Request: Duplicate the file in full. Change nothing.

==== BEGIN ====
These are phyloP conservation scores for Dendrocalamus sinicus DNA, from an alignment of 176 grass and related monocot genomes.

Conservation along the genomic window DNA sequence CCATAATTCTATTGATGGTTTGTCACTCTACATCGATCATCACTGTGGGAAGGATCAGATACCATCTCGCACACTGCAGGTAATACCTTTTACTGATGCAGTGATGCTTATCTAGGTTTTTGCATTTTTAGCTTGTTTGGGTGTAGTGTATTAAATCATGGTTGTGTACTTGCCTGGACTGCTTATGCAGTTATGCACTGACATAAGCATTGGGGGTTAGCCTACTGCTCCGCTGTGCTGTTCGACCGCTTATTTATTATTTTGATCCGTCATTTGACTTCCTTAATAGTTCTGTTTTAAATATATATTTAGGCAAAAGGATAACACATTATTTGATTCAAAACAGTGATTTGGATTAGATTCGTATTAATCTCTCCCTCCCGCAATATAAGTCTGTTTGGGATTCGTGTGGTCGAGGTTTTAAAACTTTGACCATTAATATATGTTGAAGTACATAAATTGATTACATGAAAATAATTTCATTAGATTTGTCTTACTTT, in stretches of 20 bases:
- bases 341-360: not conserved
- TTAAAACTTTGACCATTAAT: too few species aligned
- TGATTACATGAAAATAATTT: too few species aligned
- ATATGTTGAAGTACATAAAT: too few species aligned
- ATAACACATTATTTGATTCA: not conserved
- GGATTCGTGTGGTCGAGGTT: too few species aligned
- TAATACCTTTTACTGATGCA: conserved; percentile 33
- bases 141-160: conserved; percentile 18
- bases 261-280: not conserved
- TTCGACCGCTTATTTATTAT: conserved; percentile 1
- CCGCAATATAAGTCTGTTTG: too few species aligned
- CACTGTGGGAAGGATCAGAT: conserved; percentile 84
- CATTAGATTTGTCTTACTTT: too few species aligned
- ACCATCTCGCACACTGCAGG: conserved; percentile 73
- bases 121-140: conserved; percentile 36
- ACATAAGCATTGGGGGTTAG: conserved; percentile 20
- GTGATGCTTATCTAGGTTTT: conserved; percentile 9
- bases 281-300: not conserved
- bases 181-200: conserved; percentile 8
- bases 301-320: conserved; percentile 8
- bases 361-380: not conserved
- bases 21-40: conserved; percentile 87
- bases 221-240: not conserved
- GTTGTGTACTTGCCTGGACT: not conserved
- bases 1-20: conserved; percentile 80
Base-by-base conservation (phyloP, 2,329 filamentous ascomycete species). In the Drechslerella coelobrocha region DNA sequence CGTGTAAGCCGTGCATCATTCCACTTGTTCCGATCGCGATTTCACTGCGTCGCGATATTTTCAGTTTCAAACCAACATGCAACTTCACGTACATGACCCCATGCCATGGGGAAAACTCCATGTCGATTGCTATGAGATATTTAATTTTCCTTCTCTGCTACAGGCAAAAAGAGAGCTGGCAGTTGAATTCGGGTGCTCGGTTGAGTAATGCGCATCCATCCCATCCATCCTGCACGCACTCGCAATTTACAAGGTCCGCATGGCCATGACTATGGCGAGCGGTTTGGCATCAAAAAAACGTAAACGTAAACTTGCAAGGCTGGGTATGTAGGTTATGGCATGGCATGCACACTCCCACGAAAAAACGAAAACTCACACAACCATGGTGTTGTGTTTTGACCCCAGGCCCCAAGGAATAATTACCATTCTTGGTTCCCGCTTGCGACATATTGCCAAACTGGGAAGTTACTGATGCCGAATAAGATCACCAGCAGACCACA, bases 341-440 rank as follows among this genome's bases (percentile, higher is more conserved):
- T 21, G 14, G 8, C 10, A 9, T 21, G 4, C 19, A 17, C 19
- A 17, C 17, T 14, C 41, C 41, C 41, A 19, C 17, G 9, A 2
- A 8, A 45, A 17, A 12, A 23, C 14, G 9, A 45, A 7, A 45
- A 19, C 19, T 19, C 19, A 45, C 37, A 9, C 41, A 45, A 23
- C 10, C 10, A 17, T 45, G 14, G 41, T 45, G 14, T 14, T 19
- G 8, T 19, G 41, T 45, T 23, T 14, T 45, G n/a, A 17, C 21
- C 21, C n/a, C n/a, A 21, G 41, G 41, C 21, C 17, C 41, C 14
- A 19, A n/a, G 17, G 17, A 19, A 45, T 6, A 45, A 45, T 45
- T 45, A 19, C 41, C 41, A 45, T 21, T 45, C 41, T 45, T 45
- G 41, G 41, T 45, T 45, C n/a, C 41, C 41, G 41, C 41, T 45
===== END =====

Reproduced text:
These are phyloP conservation scores for Dendrocalamus sinicus DNA, from an alignment of 176 grass and related monocot genomes.

Conservation along the genomic window DNA sequence CCATAATTCTATTGATGGTTTGTCACTCTACATCGATCATCACTGTGGGAAGGATCAGATACCATCTCGCACACTGCAGGTAATACCTTTTACTGATGCAGTGATGCTTATCTAGGTTTTTGCATTTTTAGCTTGTTTGGGTGTAGTGTATTAAATCATGGTTGTGTACTTGCCTGGACTGCTTATGCAGTTATGCACTGACATAAGCATTGGGGGTTAGCCTACTGCTCCGCTGTGCTGTTCGACCGCTTATTTATTATTTTGATCCGTCATTTGACTTCCTTAATAGTTCTGTTTTAAATATATATTTAGGCAAAAGGATAACACATTATTTGATTCAAAACAGTGATTTGGATTAGATTCGTATTAATCTCTCCCTCCCGCAATATAAGTCTGTTTGGGATTCGTGTGGTCGAGGTTTTAAAACTTTGACCATTAATATATGTTGAAGTACATAAATTGATTACATGAAAATAATTTCATTAGATTTGTCTTACTTT, in stretches of 20 bases:
- bases 341-360: not conserved
- TTAAAACTTTGACCATTAAT: too few species aligned
- TGATTACATGAAAATAATTT: too few species aligned
- ATATGTTGAAGTACATAAAT: too few species aligned
- ATAACACATTATTTGATTCA: not conserved
- GGATTCGTGTGGTCGAGGTT: too few species aligned
- TAATACCTTTTACTGATGCA: conserved; percentile 33
- bases 141-160: conserved; percentile 18
- bases 261-280: not conserved
- TTCGACCGCTTATTTATTAT: conserved; percentile 1
- CCGCAATATAAGTCTGTTTG: too few species aligned
- CACTGTGGGAAGGATCAGAT: conserved; percentile 84
- CATTAGATTTGTCTTACTTT: too few species aligned
- ACCATCTCGCACACTGCAGG: conserved; percentile 73
- bases 121-140: conserved; percentile 36
- ACATAAGCATTGGGGGTTAG: conserved; percentile 20
- GTGATGCTTATCTAGGTTTT: conserved; percentile 9
- bases 281-300: not conserved
- bases 181-200: conserved; percentile 8
- bases 301-320: conserved; percentile 8
- bases 361-380: not conserved
- bases 21-40: conserved; percentile 87
- bases 221-240: not conserved
- GTTGTGTACTTGCCTGGACT: not conserved
- bases 1-20: conserved; percentile 80
Base-by-base conservation (phyloP, 2,329 filamentous ascomycete species). In the Drechslerella coelobrocha region DNA sequence CGTGTAAGCCGTGCATCATTCCACTTGTTCCGATCGCGATTTCACTGCGTCGCGATATTTTCAGTTTCAAACCAACATGCAACTTCACGTACATGACCCCATGCCATGGGGAAAACTCCATGTCGATTGCTATGAGATATTTAATTTTCCTTCTCTGCTACAGGCAAAAAGAGAGCTGGCAGTTGAATTCGGGTGCTCGGTTGAGTAATGCGCATCCATCCCATCCATCCTGCACGCACTCGCAATTTACAAGGTCCGCATGGCCATGACTATGGCGAGCGGTTTGGCATCAAAAAAACGTAAACGTAAACTTGCAAGGCTGGGTATGTAGGTTATGGCATGGCATGCACACTCCCACGAAAAAACGAAAACTCACACAACCATGGTGTTGTGTTTTGACCCCAGGCCCCAAGGAATAATTACCATTCTTGGTTCCCGCTTGCGACATATTGCCAAACTGGGAAGTTACTGATGCCGAATAAGATCACCAGCAGACCACA, bases 341-440 rank as follows among this genome's bases (percentile, higher is more conserved):
- T 21, G 14, G 8, C 10, A 9, T 21, G 4, C 19, A 17, C 19
- A 17, C 17, T 14, C 41, C 41, C 41, A 19, C 17, G 9, A 2
- A 8, A 45, A 17, A 12, A 23, C 14, G 9, A 45, A 7, A 45
- A 19, C 19, T 19, C 19, A 45, C 37, A 9, C 41, A 45, A 23
- C 10, C 10, A 17, T 45, G 14, G 41, T 45, G 14, T 14, T 19
- G 8, T 19, G 41, T 45, T 23, T 14, T 45, G n/a, A 17, C 21
- C 21, C n/a, C n/a, A 21, G 41, G 41, C 21, C 17, C 41, C 14
- A 19, A n/a, G 17, G 17, A 19, A 45, T 6, A 45, A 45, T 45
- T 45, A 19, C 41, C 41, A 45, T 21, T 45, C 41, T 45, T 45
- G 41, G 41, T 45, T 45, C n/a, C 41, C 41, G 41, C 41, T 45